People live in rowhouses in South Philadelphia and they decorate their front windows and doors when someone has a baby, someone gets married, someone graduates, someone gets paroled or the Flyers win the Stanley Cup. In other words, people here don’t need much of an excuse to decorate. You can keep your fancy suburbs with your large expanse of lawns, triple car garages and gabled roofs. We’re just fine with our flat roofs, front stoops and double parking. The constraints just make for more creativity, as you can see from the pictures I took on one frozen night. Heathen’s Greetings.
I make lamp worked beads; sometimes with scrap glass and I fuse glass, too. I was pondering whether to toss the little odd scraps. ugly beads and fused pieces that didn’t come out quite right. Then I decided to try something new. I started playing with the materials and ended up making Christmas ornaments using the copper foiling method. Here’s what I came up with. I will give them away as gifts. They might make nice sun catchers when the tree is taken down.
Santa’s Workshop-South Philadelphia Branch
Here are some more very simple ideas for for Christmas ornaments. The one on the left is a hollow paper mache ball covered with black, copper and pearl clay and metal leaf. I covered the ball in black clay, ran the pearl copper and black clay through the pasta machine with metal leaf, and then tore the metal-leafed clay and arranged it on the black clay. The tassel is made of scraps of eyelash and novelty yarn threaded though a base metal bead and the top of the ornament is finished with a base metal and glass bead.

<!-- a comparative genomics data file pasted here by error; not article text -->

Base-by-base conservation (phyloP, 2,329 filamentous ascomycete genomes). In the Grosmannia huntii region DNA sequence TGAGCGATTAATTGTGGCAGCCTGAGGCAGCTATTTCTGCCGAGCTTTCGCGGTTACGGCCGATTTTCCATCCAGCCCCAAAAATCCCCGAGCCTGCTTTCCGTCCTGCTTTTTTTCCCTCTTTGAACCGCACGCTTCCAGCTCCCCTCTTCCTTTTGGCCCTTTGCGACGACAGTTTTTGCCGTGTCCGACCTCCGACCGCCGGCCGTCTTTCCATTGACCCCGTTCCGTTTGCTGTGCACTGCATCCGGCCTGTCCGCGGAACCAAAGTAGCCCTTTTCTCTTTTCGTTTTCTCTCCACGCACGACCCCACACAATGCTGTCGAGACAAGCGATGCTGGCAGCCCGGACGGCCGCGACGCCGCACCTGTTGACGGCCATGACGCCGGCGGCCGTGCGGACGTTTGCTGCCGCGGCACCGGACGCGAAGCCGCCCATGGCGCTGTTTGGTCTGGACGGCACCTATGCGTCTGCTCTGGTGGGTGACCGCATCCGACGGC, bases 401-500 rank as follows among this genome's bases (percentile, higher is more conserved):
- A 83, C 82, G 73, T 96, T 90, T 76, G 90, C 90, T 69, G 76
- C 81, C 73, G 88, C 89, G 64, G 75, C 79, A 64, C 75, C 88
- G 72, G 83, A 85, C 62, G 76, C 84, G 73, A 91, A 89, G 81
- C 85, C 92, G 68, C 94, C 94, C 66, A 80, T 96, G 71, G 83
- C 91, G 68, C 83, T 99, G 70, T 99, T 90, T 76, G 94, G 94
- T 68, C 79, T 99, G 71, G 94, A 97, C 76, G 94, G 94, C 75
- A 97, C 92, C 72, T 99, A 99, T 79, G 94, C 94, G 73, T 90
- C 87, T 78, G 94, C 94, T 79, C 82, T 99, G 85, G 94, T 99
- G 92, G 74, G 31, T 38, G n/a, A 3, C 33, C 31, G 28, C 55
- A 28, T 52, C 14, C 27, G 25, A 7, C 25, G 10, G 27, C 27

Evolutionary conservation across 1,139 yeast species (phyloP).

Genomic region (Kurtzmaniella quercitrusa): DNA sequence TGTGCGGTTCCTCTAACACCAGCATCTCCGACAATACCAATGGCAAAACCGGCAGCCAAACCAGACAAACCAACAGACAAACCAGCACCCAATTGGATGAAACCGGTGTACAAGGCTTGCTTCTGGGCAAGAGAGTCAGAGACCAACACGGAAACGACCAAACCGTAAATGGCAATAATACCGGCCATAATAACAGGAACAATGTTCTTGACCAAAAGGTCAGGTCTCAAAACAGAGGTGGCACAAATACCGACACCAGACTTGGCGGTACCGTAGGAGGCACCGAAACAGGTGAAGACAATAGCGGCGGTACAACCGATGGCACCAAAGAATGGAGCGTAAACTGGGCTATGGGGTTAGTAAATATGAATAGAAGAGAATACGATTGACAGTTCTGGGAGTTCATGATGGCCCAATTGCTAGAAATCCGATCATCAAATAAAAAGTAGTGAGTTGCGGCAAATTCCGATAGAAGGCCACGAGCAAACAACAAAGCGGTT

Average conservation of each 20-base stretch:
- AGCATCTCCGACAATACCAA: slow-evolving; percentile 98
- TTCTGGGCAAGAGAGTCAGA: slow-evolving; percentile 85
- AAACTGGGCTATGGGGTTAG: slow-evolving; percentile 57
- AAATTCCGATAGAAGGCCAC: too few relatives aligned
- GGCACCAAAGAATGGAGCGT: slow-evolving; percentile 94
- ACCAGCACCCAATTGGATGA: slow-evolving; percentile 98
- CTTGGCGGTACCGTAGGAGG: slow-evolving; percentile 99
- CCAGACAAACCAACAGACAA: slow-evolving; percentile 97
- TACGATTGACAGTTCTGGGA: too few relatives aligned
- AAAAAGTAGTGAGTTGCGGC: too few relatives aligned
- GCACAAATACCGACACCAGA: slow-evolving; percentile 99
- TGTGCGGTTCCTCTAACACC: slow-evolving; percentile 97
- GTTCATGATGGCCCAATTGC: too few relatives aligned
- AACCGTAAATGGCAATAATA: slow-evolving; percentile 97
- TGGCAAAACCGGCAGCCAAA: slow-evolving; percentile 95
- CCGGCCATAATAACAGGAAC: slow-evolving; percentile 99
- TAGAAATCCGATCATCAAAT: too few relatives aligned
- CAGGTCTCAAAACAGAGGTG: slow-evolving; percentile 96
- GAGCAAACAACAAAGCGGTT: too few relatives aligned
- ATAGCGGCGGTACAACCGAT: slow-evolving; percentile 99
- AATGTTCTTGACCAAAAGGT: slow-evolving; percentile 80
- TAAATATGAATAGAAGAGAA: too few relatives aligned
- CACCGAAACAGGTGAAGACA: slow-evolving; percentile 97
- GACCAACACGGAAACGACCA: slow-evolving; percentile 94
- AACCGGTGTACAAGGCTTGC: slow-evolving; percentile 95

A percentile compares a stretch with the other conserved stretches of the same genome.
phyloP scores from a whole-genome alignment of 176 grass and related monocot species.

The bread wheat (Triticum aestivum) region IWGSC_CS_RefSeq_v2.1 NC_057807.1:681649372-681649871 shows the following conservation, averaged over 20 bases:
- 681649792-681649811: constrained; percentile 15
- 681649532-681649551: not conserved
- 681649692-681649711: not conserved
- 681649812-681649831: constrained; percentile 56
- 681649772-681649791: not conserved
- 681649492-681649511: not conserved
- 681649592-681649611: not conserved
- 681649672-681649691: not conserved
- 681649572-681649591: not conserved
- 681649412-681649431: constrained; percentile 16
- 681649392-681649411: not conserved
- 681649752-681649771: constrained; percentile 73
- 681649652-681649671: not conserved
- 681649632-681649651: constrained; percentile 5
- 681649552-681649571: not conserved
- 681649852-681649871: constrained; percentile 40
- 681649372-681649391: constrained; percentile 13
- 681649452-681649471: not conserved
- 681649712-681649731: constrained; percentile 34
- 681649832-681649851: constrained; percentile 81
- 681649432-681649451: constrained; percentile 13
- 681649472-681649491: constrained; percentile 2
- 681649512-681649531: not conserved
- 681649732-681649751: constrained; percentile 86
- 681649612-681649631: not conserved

The second ornament is made from the leaf cane I first learned from Leigh Ross. I applied the leaves from the bottom up, in an overlapping pattern over a hollow paper mache form and inserted a beaded tassel (bought at an after Christmas sale) through the end of the ornament and up through the top where I finished it off with beads. I applied small red balls of clay to the ornament to make it resemble holly.
You could cover cheap glass ornaments with clay, and glue or embed a wire on the bottom to hold your tassel. These would be great projects for kids, especially the first one becaus0e you can use any color clay and yarn, and left your imagination run wild.
It took a long time for this necklace to come together. My friend Jeanne gave me the amber after her husband died. I got the coral, turquoise and Balinese beads at an outside art show in Portland, Oregon. I bought the red disc beads-actually made in Africa from old phonograph records-at a bead show.
The beads spoke to me one day and I put together the necklace below. I couldn’t find the right clasp to save my life, so, with some basic wire skills I learned in a glass from my Beading Yoda Jeri Schatz, I made a clasp. And then I made more clasps. And then I wrote an article on how to make clasps which is in the latest edition of Step By Step Wire Jewelry.